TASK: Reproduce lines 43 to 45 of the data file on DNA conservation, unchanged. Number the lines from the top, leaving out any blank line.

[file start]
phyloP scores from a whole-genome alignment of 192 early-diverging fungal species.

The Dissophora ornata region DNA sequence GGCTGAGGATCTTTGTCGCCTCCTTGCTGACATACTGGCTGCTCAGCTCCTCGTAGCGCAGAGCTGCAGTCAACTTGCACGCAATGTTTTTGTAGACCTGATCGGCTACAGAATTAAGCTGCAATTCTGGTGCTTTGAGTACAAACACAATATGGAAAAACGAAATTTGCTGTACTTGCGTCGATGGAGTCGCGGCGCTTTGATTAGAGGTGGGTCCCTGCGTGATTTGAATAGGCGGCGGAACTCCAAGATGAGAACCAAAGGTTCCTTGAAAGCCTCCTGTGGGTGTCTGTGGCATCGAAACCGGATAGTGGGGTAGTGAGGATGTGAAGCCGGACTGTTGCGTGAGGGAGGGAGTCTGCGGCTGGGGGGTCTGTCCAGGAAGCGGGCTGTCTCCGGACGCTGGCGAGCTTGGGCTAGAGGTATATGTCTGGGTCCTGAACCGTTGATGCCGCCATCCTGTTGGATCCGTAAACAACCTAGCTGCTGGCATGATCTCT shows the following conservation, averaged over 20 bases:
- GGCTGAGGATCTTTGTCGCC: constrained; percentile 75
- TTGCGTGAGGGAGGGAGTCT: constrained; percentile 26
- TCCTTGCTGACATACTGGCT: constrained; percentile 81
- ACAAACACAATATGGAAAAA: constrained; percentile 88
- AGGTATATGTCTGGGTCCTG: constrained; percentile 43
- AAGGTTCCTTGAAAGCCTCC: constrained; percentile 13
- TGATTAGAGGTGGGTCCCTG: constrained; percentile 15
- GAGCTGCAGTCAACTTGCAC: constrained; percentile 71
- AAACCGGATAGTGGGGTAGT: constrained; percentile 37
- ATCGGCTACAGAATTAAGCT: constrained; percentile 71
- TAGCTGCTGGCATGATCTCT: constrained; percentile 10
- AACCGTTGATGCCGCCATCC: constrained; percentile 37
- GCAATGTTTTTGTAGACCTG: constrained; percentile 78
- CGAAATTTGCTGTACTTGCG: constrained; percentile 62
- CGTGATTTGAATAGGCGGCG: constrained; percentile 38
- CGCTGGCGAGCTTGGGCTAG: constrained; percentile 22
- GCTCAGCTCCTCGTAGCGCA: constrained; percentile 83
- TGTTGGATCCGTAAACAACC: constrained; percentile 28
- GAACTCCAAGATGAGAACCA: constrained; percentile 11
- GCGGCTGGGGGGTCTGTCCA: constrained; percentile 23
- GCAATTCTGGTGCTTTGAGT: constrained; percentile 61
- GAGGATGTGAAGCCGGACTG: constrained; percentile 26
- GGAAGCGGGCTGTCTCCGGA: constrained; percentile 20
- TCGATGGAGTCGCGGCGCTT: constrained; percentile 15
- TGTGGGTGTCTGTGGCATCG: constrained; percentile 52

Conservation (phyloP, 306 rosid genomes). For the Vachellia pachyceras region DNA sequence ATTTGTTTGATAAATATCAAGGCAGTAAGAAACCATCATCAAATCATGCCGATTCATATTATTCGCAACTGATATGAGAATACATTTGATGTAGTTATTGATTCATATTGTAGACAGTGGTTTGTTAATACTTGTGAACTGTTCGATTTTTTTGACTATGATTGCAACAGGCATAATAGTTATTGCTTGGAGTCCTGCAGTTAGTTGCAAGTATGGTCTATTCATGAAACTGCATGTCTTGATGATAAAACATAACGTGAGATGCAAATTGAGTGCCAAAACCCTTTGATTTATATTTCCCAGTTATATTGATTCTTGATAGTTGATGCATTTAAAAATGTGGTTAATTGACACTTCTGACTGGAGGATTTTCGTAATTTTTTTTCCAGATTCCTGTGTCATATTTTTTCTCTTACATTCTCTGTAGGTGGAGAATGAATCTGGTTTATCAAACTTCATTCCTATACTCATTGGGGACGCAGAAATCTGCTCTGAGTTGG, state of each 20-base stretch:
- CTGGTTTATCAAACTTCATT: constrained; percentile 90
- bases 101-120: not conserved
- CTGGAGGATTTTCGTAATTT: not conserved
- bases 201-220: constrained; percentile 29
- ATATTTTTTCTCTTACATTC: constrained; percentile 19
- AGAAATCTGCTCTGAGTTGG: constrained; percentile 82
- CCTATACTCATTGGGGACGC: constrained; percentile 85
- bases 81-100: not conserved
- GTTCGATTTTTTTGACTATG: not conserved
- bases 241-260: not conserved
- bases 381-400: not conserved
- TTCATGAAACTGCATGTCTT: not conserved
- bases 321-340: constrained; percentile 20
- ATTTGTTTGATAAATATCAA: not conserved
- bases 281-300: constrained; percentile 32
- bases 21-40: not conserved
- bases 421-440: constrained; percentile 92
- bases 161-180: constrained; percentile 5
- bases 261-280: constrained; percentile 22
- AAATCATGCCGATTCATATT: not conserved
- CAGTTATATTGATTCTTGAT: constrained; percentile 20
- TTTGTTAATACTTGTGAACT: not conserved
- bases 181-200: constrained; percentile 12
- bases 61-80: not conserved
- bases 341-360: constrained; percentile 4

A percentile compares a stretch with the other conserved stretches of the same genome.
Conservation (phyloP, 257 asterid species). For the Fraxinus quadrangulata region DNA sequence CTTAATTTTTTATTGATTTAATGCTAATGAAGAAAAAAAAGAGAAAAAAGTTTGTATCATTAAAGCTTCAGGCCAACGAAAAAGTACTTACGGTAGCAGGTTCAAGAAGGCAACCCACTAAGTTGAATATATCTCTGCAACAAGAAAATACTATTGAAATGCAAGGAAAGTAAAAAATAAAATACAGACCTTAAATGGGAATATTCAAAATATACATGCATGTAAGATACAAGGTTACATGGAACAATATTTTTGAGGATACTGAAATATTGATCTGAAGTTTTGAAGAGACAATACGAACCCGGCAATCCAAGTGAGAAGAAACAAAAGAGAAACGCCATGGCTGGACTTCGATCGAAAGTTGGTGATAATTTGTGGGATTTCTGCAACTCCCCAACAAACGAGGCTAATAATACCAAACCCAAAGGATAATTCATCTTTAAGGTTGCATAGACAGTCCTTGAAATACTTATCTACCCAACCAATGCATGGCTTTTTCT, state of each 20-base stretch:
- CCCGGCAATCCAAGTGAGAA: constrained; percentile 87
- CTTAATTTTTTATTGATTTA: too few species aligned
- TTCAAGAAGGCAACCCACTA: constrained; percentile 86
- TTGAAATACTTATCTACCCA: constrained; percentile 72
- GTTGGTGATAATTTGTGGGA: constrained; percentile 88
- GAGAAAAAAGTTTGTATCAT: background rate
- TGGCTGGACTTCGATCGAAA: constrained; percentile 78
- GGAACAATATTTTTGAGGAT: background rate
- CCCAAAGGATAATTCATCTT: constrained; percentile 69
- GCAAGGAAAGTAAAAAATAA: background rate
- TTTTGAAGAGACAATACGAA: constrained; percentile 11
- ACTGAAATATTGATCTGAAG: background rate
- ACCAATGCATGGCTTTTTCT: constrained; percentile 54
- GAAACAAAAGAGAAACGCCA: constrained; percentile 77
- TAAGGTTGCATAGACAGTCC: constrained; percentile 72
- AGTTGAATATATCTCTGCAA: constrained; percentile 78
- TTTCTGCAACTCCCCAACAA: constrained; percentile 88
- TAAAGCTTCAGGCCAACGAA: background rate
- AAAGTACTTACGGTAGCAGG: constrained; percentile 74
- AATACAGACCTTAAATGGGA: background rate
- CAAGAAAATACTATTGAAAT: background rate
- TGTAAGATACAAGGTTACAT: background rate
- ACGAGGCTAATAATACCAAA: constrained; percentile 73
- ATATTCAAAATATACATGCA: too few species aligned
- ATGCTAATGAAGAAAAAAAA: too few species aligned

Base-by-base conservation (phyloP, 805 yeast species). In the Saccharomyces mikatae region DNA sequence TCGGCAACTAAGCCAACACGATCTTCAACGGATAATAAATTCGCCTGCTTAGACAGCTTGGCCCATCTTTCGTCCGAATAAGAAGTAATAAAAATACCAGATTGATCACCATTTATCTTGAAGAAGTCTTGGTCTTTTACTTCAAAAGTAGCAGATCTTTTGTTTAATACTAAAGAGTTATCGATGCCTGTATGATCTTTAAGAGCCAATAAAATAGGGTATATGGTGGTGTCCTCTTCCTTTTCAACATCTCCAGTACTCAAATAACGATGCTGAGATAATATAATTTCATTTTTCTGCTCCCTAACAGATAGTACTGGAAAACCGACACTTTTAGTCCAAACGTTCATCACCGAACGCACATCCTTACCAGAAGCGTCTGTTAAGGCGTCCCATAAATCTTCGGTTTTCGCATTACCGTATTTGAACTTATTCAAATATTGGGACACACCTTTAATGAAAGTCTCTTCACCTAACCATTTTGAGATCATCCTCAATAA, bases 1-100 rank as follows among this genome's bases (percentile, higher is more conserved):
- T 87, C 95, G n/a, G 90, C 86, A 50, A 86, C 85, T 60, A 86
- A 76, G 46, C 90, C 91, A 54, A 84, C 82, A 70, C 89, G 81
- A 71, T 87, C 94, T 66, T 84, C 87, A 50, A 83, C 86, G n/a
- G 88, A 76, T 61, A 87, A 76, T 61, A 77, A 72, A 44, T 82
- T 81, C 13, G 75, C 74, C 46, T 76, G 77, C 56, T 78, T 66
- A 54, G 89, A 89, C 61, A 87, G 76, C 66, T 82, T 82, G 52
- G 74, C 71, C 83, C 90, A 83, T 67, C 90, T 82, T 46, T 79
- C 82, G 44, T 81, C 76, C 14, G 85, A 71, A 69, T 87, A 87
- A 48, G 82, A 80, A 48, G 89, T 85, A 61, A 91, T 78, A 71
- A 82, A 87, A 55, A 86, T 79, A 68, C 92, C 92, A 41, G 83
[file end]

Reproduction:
- bases 281-300: constrained; percentile 32
- bases 21-40: not conserved
- bases 421-440: constrained; percentile 92